Gregorian Chant: A Guide to the History and Liturgy by Daniel SaulnierI doubt Ill be singing Gregorian Chant at all hours of the day and night, but it was interesting to read this book that covers the historical and musical background of this form of music that has been such a significant part of the Churchs liturgical life. Given that it has never been officially abandoned - only abandoned in practice - there is much to be gained from reading about this aspect of the Churchs life, and its impact on contemporary liturgical music.
Well worth reading.
From the back cover:
Chant is finding a new and widespread audience throughout the world today. Gregorian Chant brings together two of the forces that have fueled this modern-day chant revival: The Abbey of Saint Peter of Solesmes, France, and the late Dr. Mary Berry, who translated this unique work.
A compact and scholarly book, Gregorian Chant offers a fascinating tour through chants historical and musical origins, showing the role that chant plays in the history and liturgy of the Western church. Broad themes are discussed, such as the Divine Office and the Mass, but also detailed subjects such as psalmody, cantillation, modes, and pivotal chant manuscripts. Gregorian Chant tells the story of how this unique form of music and worship functions - and has the power to enhance and revitalize worship.
Gregorian Chants at 432Hz - 3 Hours of Healing Music
What is Gregorian Chant?
Gregorian chant is the central tradition of Western plainchant , a form of monophonic , unaccompanied sacred song of the Roman Catholic Church. Gregorian chant developed mainly in western and central Europe during the 9th and 10th centuries, with later additions and redactions. Although popular legend credits Pope Gregory I with inventing Gregorian chant, scholars believe that it arose from a later Carolingian synthesis of Roman chant and Gallican chant. Gregorian chants were organized initially into four, then eight, and finally 12 modes. Typical melodic features include a characteristic ambitus , and also characteristic intervallic patterns relative to a referential mode final , incipits and cadences , the use of reciting tones at a particular distance from the final, around which the other notes of the melody revolve, and a vocabulary of musical motifs woven together through a process called centonization to create families of related chants. The scale patterns are organized against a background pattern formed of conjunct and disjunct tetrachords , producing a larger pitch system called the gamut.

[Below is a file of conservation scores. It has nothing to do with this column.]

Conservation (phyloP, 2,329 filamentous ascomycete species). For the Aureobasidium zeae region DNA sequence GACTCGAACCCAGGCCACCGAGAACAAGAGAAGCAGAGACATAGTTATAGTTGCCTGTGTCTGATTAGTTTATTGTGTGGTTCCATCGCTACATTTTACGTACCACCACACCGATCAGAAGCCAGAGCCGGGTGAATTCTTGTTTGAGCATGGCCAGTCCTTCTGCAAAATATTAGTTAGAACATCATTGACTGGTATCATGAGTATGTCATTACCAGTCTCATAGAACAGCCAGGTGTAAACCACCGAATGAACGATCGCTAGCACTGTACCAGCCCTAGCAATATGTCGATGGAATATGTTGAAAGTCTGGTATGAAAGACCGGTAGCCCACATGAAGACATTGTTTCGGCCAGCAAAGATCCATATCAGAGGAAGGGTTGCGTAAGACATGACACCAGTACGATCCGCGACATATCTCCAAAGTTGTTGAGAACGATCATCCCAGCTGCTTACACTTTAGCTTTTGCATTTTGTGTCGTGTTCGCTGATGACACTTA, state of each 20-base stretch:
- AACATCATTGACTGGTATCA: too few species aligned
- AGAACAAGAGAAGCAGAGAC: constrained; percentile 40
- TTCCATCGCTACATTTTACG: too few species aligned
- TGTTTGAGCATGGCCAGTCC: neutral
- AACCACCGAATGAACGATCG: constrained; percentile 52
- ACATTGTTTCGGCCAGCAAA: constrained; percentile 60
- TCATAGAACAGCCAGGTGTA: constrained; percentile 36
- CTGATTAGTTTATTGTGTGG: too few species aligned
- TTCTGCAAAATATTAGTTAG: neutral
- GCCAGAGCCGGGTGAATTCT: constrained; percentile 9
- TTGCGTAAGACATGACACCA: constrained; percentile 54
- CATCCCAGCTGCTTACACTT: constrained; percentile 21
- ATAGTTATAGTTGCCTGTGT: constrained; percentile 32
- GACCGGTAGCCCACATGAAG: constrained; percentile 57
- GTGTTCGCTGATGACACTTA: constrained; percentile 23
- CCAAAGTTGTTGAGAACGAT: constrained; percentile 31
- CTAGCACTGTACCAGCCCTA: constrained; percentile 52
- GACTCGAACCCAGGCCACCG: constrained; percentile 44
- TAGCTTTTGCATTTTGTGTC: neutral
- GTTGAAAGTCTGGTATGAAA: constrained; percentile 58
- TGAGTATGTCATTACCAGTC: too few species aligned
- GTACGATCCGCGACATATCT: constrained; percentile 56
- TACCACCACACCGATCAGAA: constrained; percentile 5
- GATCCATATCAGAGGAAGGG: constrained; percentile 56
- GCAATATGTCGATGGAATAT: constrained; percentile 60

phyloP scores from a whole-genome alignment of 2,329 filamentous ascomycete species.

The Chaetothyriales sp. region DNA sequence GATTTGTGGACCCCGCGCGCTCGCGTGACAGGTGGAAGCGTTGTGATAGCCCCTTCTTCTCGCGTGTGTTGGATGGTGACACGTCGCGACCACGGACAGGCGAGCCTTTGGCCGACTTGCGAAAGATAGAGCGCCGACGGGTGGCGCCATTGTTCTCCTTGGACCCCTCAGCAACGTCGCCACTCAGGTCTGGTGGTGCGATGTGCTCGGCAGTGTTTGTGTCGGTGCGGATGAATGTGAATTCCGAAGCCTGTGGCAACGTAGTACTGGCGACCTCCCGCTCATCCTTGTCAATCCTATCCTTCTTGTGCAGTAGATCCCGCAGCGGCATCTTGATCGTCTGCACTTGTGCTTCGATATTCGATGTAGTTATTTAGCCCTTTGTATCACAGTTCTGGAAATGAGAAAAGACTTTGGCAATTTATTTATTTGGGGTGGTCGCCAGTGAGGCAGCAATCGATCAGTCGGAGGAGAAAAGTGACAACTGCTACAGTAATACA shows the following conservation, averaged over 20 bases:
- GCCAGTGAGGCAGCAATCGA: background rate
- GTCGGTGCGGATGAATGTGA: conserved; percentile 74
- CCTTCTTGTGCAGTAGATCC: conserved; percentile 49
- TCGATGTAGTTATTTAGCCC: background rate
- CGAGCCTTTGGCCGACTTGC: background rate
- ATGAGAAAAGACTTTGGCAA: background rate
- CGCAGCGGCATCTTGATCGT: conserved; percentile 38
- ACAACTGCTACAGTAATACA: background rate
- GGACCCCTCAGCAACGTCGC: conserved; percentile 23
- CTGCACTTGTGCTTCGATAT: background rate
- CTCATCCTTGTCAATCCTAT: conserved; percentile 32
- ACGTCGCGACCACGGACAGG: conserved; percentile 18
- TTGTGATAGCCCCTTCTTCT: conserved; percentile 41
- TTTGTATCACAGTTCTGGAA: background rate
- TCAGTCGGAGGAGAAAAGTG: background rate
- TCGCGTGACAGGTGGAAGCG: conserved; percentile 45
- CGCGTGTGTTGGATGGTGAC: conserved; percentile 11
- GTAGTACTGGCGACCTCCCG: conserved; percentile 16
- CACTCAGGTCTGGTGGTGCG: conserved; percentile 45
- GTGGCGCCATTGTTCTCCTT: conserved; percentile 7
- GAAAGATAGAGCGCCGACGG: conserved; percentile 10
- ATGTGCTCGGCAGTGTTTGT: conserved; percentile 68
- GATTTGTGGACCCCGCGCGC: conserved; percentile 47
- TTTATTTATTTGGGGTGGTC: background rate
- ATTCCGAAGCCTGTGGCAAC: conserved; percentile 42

Gregorian Chants from Assisi - Medieval Lauds
Gregoran chants are a body of chants of the Roman Catholic Church, most of which are part of two liturgical rites, the Mass and the Offices. Origins are traditionally are ascribed to the period of Pope Gregory I The sacred music of the Gregorian Chant was also known as plainchant, or plainsong and named after Pope Gregory. This music consisted of a single line of melody with a flexible rhythm sung to Latin words by unaccompanied male voices. Manuscripts date from ninth century and used a system of modes, specific patterns of whole and half steps. This single line of melody, called monophony, characterized music until about AD.
What we call "Gregorian chant" is one of the richest and most subtle art forms in Western music — indeed, in the music of any culture. Various Old Testament books, especially the Psalms and the Chronicles, testify to the central function of music in temple worship. The first Christians spontaneously chose the Psalter for their "prayer book. The psalter is the "verbal incense" of our prayers and praises, the homage of our intellects. The bloody sacrifice, the death and destruction of an animal, is the total surrender of our being to God.
Gregorian chant , monophonic, or unison, liturgical music of the Roman Catholic Church , used to accompany the text of the mass and the canonical hours , or divine office. Gregorian chant is named after St. Gregory I , during whose papacy — it was collected and codified. Charlemagne , king of the Franks — , imposed Gregorian chant on his kingdom, where another liturgical tradition—the Gallican chant—was in common use. During the 8th and 9th centuries, a process of assimilation took place between Gallican and Gregorian chants; and it is the chant in this evolved form that has come down to the present. The Ordinary of the mass includes those texts that remain the same for each mass.